An Uncomfortably Dark Comedy About High School Bullying
Why did Kevin Smith decide to sponsor this little indie-Canadian film, a debut for director Matt Johnson? Apart from his open-relationship with the Canadian Film Industry (and Degrassi), he genuinely believes that it is "the most important movie you will see all year". And many agree.
The film was first released at the Slamdance Film Festival in 2013 where it won the Grand Jury Prize for Best Narrative, among numerous others. It has also screened at San-Diego Comic-Con, and the TIFF Bell Lightbox Theatre.
So what makes this ridiculously low-budget film so special? The topic of bullying is always rampant, especially in the last few years with the recognition of cyber-bullying and its connection to teen-suicide/homicide, but part of what makes this film so fresh is its back to basics approach. The bullying is shown to be all in-school, perpetrated by one group (nicknamed The Dirties), in an 80s movies fashion. So despite the constant publicizing of cyber-bullying, this film reminds us of the harsh reality of the HS hallways, when you don't fit in.
The plot follows two best friends, Matt and Owen, who start off by trying to raise awareness about The Dirties by making an action-packed revenge film which they plan to screen for class (it may be a project assignment, but its conception is a little vague). Matt is shown to be the main figure in the filmmaking process, and his enthusiasm just makes you smile. But more importantly, his desire to create positive change from his work is very compelling. But unfortunately, the film doesn't go over the way he had planned - the blow is unbearable. As he becomes more and more frustrated with his film having no impact on his fellow classmates, Matt suggests the problem is that they did not actually kill The Dirties... like, for real. What starts as a joke quickly becomes a reality as Matt becomes more and more set on exacting a revenge that will be more meaningful, he also begins to lose his connection with Owen who finds the entire plan a little too real.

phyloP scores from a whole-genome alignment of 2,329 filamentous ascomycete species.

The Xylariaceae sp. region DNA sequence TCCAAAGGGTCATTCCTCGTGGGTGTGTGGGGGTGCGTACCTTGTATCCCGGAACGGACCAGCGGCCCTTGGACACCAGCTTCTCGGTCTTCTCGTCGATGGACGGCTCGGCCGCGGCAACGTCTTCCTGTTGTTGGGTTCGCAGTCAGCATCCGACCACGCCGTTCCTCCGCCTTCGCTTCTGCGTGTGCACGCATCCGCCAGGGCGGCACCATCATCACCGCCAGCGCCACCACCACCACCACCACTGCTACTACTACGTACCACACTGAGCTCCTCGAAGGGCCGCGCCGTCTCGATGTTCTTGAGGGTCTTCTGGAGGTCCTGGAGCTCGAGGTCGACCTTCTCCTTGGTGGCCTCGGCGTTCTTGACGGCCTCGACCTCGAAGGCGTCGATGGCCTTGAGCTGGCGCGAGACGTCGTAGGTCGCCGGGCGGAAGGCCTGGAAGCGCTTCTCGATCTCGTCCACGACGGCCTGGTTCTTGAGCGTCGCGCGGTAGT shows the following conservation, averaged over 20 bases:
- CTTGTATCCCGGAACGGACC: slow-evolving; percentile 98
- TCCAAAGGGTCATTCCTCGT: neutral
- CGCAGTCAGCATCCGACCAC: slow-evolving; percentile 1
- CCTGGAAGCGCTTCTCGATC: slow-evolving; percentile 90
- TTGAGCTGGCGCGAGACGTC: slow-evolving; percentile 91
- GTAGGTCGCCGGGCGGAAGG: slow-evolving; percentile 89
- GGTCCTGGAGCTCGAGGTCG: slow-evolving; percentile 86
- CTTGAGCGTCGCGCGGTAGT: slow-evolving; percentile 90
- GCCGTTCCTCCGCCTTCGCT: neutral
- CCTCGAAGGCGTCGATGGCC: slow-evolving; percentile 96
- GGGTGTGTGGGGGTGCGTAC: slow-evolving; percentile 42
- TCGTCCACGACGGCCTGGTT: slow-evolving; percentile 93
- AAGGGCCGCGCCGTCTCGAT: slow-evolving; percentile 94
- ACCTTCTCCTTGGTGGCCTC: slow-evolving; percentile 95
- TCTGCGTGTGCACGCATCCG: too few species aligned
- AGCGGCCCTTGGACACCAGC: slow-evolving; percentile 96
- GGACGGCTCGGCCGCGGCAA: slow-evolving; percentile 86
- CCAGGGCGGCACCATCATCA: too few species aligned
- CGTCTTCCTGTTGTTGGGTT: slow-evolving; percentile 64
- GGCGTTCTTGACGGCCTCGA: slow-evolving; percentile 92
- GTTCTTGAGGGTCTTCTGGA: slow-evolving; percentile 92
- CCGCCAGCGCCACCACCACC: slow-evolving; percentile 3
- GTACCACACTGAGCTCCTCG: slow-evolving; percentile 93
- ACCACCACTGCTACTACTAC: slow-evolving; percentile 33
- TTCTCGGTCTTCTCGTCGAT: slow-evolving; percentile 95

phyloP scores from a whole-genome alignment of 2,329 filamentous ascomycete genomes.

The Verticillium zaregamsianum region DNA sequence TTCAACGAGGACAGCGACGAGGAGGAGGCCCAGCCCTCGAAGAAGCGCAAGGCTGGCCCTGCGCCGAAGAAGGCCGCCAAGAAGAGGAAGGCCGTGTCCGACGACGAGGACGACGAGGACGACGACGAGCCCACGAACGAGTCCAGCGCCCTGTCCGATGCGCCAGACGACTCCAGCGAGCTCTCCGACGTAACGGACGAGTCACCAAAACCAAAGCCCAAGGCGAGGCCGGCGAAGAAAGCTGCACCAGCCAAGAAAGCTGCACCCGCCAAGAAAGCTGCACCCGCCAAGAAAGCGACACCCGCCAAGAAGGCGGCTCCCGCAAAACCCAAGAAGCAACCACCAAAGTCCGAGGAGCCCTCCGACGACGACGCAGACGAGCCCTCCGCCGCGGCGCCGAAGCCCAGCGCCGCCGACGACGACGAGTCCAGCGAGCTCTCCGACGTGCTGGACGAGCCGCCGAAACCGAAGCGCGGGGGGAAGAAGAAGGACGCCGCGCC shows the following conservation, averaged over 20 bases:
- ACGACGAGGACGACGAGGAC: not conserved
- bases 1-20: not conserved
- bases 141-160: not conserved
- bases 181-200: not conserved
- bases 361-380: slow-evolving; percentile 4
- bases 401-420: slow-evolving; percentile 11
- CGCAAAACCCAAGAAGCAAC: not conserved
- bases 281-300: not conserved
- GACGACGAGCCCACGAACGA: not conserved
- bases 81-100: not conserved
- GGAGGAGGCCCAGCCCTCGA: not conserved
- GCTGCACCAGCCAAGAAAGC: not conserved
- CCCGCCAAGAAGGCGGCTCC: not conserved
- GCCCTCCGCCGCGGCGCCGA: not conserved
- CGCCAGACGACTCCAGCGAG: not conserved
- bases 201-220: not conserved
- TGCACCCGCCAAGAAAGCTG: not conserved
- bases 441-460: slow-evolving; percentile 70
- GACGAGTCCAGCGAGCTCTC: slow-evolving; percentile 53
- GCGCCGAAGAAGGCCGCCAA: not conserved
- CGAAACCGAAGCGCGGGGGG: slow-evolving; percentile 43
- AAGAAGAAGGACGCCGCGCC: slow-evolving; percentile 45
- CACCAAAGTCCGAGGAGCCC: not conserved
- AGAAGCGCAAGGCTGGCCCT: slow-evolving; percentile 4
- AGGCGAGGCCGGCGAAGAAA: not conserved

In a Revenge of the Nerds meets Elephant approach, the film uses a mock-umentary style to ground itself in the real issue. The film is properly contextualized, with references such as Columbine and The Catcher in the Rye, but these are used passingly which somehow gives them more depth. In this way, the film comments on how eerily normal such violences are in our everyday lives. The film's charm comes form earnest moments like these, oh, and the meta-film approach as the two main characters are portrayed as having quite the movie obsession.
After seeing the film at Slamdance, Kevin Smith offered to promote the film on his podcast, but his support did not end there. Eventually Smith told the young director that he would like to release the film through his company. When Johnson was asked why he believes his film is generating a wider release in the U.S. than in its domestic market, he said:
"People are more interested in the perspective of it there than they are in Canada because it’s so in the consciousness of the public...The reception to the film -- in terms of the positivity -- has been equal with Canadian and American audiences, but certainly there seems to be a much deeper fascination with it stateside." (Wide Screen)